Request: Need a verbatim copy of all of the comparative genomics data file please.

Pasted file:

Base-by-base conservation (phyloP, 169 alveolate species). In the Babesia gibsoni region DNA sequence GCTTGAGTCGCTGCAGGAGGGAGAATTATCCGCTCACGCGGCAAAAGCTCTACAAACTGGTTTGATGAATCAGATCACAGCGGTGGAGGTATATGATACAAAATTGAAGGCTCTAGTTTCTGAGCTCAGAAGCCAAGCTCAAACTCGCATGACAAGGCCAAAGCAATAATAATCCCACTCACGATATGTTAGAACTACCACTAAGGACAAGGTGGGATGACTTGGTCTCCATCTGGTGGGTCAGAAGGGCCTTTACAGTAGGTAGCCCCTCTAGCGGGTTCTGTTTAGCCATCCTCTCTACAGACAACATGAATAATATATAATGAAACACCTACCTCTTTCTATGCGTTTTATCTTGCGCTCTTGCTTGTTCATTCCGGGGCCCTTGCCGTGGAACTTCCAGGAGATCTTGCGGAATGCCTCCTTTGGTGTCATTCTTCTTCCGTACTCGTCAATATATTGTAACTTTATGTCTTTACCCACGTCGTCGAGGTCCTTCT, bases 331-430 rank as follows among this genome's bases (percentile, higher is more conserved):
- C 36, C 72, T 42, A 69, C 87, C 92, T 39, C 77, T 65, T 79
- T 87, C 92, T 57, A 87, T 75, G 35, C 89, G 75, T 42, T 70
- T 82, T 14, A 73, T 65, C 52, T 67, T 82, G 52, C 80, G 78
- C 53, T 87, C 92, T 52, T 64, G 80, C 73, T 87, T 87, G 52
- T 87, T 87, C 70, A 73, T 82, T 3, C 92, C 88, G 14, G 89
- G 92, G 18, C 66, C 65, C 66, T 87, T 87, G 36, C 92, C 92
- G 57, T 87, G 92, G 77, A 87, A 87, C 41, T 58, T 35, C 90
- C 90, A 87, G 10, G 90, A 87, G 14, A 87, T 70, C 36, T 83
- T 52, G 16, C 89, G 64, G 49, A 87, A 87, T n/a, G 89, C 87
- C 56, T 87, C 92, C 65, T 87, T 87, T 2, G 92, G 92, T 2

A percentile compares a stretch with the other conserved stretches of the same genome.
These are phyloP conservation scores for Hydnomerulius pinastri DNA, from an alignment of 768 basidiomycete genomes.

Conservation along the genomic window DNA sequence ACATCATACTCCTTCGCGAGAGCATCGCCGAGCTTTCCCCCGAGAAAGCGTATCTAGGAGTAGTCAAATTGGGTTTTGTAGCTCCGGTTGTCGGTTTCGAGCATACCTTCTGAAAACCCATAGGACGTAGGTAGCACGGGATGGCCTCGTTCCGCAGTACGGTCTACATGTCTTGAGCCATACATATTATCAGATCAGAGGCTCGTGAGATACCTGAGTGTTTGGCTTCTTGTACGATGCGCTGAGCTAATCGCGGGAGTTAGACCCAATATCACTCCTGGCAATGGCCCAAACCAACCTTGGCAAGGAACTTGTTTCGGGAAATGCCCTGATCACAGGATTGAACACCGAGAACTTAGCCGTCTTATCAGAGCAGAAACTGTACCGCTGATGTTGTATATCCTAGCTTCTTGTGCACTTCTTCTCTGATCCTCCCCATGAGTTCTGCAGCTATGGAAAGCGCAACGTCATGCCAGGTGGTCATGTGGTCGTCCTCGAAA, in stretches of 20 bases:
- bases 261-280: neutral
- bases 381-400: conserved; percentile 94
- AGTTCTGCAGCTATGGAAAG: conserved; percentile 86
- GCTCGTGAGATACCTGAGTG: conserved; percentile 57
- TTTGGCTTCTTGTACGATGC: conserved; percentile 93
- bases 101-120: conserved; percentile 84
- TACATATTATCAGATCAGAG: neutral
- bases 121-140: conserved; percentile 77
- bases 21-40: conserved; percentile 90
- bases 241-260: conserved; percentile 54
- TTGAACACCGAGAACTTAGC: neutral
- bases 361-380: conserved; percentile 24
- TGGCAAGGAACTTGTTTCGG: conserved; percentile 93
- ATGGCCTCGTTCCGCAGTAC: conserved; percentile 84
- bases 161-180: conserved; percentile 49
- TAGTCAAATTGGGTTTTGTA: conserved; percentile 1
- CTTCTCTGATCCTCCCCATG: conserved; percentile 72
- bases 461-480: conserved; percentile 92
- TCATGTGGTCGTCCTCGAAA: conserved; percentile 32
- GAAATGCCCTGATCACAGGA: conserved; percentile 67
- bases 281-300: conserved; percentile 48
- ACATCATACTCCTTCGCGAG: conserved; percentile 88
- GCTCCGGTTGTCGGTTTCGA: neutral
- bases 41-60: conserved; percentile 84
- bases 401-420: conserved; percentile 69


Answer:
Base-by-base conservation (phyloP, 169 alveolate species). In the Babesia gibsoni region DNA sequence GCTTGAGTCGCTGCAGGAGGGAGAATTATCCGCTCACGCGGCAAAAGCTCTACAAACTGGTTTGATGAATCAGATCACAGCGGTGGAGGTATATGATACAAAATTGAAGGCTCTAGTTTCTGAGCTCAGAAGCCAAGCTCAAACTCGCATGACAAGGCCAAAGCAATAATAATCCCACTCACGATATGTTAGAACTACCACTAAGGACAAGGTGGGATGACTTGGTCTCCATCTGGTGGGTCAGAAGGGCCTTTACAGTAGGTAGCCCCTCTAGCGGGTTCTGTTTAGCCATCCTCTCTACAGACAACATGAATAATATATAATGAAACACCTACCTCTTTCTATGCGTTTTATCTTGCGCTCTTGCTTGTTCATTCCGGGGCCCTTGCCGTGGAACTTCCAGGAGATCTTGCGGAATGCCTCCTTTGGTGTCATTCTTCTTCCGTACTCGTCAATATATTGTAACTTTATGTCTTTACCCACGTCGTCGAGGTCCTTCT, bases 331-430 rank as follows among this genome's bases (percentile, higher is more conserved):
- C 36, C 72, T 42, A 69, C 87, C 92, T 39, C 77, T 65, T 79
- T 87, C 92, T 57, A 87, T 75, G 35, C 89, G 75, T 42, T 70
- T 82, T 14, A 73, T 65, C 52, T 67, T 82, G 52, C 80, G 78
- C 53, T 87, C 92, T 52, T 64, G 80, C 73, T 87, T 87, G 52
- T 87, T 87, C 70, A 73, T 82, T 3, C 92, C 88, G 14, G 89
- G 92, G 18, C 66, C 65, C 66, T 87, T 87, G 36, C 92, C 92
- G 57, T 87, G 92, G 77, A 87, A 87, C 41, T 58, T 35, C 90
- C 90, A 87, G 10, G 90, A 87, G 14, A 87, T 70, C 36, T 83
- T 52, G 16, C 89, G 64, G 49, A 87, A 87, T n/a, G 89, C 87
- C 56, T 87, C 92, C 65, T 87, T 87, T 2, G 92, G 92, T 2

A percentile compares a stretch with the other conserved stretches of the same genome.
These are phyloP conservation scores for Hydnomerulius pinastri DNA, from an alignment of 768 basidiomycete genomes.

Conservation along the genomic window DNA sequence ACATCATACTCCTTCGCGAGAGCATCGCCGAGCTTTCCCCCGAGAAAGCGTATCTAGGAGTAGTCAAATTGGGTTTTGTAGCTCCGGTTGTCGGTTTCGAGCATACCTTCTGAAAACCCATAGGACGTAGGTAGCACGGGATGGCCTCGTTCCGCAGTACGGTCTACATGTCTTGAGCCATACATATTATCAGATCAGAGGCTCGTGAGATACCTGAGTGTTTGGCTTCTTGTACGATGCGCTGAGCTAATCGCGGGAGTTAGACCCAATATCACTCCTGGCAATGGCCCAAACCAACCTTGGCAAGGAACTTGTTTCGGGAAATGCCCTGATCACAGGATTGAACACCGAGAACTTAGCCGTCTTATCAGAGCAGAAACTGTACCGCTGATGTTGTATATCCTAGCTTCTTGTGCACTTCTTCTCTGATCCTCCCCATGAGTTCTGCAGCTATGGAAAGCGCAACGTCATGCCAGGTGGTCATGTGGTCGTCCTCGAAA, in stretches of 20 bases:
- bases 261-280: neutral
- bases 381-400: conserved; percentile 94
- AGTTCTGCAGCTATGGAAAG: conserved; percentile 86
- GCTCGTGAGATACCTGAGTG: conserved; percentile 57
- TTTGGCTTCTTGTACGATGC: conserved; percentile 93
- bases 101-120: conserved; percentile 84
- TACATATTATCAGATCAGAG: neutral
- bases 121-140: conserved; percentile 77
- bases 21-40: conserved; percentile 90
- bases 241-260: conserved; percentile 54
- TTGAACACCGAGAACTTAGC: neutral
- bases 361-380: conserved; percentile 24
- TGGCAAGGAACTTGTTTCGG: conserved; percentile 93
- ATGGCCTCGTTCCGCAGTAC: conserved; percentile 84
- bases 161-180: conserved; percentile 49
- TAGTCAAATTGGGTTTTGTA: conserved; percentile 1
- CTTCTCTGATCCTCCCCATG: conserved; percentile 72
- bases 461-480: conserved; percentile 92
- TCATGTGGTCGTCCTCGAAA: conserved; percentile 32
- GAAATGCCCTGATCACAGGA: conserved; percentile 67
- bases 281-300: conserved; percentile 48
- ACATCATACTCCTTCGCGAG: conserved; percentile 88
- GCTCCGGTTGTCGGTTTCGA: neutral
- bases 41-60: conserved; percentile 84
- bases 401-420: conserved; percentile 69